At night, after bed check, when everyone else was unconscious, Dizzy would arrange her duffel bag in her bunk to look like a sleeping body. Then she would sneak out the rear fire exit door, stick a penny down by the base to hold it open just enough not to lock so that she could get back in and then run one flight up where the men in first platoon slept. They kept a penny in their fire exit door, too.

Hanley left at 0600 hours, bag and baggage, with an uncharacteristic whimper instead of a bang. She told everyone she would be stationed in Germany, that her orders came in yesterday and Shannon and Dale secretly wished her a tower and shook her hand along with the rest of the women who thanked her for her help and advice. Even when she told them 'good luck,' they refused to feel guilty for hoping she might eventually draw a tour of seclusion on a missile base in Iceland and they waved with the rest as her bus drove her out of their field of vision. Both undercover lieutenants breathed a sigh of relief and returned upstairs to attend to their details.

Kerrie Hewett, an innocent young woman from Utah, used a floor buffer for the very first time in her life after all the other details were done and pissed everyone off by not being able to control the contraption. She switched it on and it careened away from her like a horse stung by a bee, knocking all of the beds out of alignment on the right side of the bay. Several women took an extra fifteen minutes and showed the mortified girl how to handle that nasty old machine with a mind of its own after they put their bunks back in line. If the cute Mormon hadn't heard obscenities before that point in her life, she certainly was familiar with them before 0700 formation.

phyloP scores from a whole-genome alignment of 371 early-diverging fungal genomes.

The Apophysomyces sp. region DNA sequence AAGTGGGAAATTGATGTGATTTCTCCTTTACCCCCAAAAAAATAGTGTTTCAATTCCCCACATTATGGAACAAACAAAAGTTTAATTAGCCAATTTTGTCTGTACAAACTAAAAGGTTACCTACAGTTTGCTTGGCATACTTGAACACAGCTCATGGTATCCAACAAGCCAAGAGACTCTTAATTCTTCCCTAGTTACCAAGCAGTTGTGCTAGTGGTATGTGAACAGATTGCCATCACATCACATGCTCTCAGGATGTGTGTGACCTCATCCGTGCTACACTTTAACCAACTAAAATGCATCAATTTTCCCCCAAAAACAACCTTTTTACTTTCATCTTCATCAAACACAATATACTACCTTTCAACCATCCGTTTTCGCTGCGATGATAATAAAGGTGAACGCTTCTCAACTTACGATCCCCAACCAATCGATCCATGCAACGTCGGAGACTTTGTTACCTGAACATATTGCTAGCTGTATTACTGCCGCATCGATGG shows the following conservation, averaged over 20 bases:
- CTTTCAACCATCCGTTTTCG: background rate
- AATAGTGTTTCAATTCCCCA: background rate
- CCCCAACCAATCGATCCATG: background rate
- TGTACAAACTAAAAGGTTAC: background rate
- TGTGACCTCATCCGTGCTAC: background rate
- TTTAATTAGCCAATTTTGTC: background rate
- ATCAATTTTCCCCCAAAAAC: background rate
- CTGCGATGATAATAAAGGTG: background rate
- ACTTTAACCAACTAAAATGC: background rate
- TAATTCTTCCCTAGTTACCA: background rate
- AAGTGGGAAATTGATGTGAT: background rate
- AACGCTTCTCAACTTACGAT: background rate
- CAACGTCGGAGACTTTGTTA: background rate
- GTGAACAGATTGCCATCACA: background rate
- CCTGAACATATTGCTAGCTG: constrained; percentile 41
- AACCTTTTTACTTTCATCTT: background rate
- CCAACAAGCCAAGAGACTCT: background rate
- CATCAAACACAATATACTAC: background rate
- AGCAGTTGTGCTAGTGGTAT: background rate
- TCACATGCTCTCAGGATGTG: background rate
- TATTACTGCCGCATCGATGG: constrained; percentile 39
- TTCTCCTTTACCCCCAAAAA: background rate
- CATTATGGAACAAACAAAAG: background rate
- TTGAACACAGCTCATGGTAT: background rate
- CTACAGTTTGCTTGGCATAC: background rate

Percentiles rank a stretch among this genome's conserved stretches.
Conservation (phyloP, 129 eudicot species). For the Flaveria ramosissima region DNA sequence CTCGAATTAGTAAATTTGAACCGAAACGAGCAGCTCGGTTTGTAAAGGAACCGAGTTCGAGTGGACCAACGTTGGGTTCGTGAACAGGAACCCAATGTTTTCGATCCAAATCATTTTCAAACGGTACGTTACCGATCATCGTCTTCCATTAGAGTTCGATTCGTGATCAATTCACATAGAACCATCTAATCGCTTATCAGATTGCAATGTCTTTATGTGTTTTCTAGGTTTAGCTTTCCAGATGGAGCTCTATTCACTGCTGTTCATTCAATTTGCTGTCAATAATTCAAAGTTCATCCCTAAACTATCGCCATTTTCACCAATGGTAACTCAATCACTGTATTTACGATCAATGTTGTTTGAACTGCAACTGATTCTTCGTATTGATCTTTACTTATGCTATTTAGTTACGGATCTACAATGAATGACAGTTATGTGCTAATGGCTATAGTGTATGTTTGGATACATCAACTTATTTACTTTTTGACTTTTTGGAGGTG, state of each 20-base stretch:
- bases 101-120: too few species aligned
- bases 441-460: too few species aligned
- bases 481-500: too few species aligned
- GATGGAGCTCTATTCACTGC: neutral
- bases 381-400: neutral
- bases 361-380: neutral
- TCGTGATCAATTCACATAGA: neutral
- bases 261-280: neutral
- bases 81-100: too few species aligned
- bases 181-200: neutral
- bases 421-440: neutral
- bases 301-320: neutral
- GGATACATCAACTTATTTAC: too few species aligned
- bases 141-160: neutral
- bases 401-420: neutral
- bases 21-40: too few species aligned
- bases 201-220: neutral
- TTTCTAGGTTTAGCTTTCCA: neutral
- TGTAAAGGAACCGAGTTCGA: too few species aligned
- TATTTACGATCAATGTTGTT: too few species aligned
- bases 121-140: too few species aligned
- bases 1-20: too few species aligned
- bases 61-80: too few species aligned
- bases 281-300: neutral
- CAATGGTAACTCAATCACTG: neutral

The temperature hit zero degrees that morning with a wind chill factor of eight below so the trainees were transported to their classroom. They stood down by the bus stop at the end of building 1801 North in formation for at least thirty minutes and waited for the repainted school bus to arrive. In that allotted time, they could have marched or double-timed to Raburn Hall and stayed warm through the exercise of it.

The trainees were scheduled for two tests that morning on the UCMJ and Court Martials. Before anyone even took their seats, Henning singled out Shannon and spoke to her so everyone could hear.

"Private Walker, I would like to see you outside to discuss your barrette. It's not very military," the A-10 training officer said, crisply. She stepped off the low platform in front of the classroom and walked out the door.

"Yes, Ma'am," Shannon responded and followed her outside.

After making sure the coast was clear, Henning said, "Where did you find that thing you are wearing on your head? From Peter Max? That's disgustingly civilian."

Shannon grinned. "It got your attention, didn't it?"

"It got everyone's attention. That thing could land aircraft. What's up?"

"Well, first on behalf of all us lowly trainees, I'd like to thank you for that shakedown last night. We didn't need the sleep anyway. Dale and I expected it but that doesn't mean it was appreciated. I mean, you could have pulled it earlier so that we might have had the option to go back to sleep. Now anything anyone tries to learn today will be a waste."

"Welcome to the Army, Private Walker," Henning said and smirked with an almost coltish tone to her voice then she got serious. "We just wanted to make sure no one else had any drugs like Kirk did. One overdose death is enough."